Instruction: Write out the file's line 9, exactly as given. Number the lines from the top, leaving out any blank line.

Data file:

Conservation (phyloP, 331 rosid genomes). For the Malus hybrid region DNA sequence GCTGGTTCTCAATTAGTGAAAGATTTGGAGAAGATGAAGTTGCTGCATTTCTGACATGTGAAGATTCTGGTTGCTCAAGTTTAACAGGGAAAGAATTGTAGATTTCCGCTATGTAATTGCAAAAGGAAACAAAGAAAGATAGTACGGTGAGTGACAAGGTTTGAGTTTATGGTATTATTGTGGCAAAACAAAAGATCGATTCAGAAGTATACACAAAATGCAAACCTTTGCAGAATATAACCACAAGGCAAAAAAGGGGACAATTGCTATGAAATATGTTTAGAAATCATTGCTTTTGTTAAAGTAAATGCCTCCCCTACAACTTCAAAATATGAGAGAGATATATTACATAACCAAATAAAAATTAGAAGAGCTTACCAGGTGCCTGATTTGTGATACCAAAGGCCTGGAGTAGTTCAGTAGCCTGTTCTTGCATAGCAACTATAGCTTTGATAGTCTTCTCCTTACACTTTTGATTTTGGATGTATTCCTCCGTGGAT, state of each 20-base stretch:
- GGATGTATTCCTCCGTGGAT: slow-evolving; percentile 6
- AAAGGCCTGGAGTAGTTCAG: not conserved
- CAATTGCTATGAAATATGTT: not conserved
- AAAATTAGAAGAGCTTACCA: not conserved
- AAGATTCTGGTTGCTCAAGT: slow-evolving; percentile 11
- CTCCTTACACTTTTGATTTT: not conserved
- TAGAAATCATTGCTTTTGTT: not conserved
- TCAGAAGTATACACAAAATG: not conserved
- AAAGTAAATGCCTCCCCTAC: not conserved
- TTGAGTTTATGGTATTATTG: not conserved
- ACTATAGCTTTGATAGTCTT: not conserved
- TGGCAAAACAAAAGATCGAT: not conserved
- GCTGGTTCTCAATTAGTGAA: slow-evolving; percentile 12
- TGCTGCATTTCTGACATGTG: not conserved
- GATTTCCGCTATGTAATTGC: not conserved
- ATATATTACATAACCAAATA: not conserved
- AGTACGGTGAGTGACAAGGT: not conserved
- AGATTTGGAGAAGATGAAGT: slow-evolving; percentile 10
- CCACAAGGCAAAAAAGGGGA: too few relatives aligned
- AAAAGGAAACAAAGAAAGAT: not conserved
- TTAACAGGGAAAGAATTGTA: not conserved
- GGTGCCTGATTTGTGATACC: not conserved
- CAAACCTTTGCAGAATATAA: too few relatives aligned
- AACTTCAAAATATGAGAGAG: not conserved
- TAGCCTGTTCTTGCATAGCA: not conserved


- TCAGAAGTATACACAAAATG: not conserved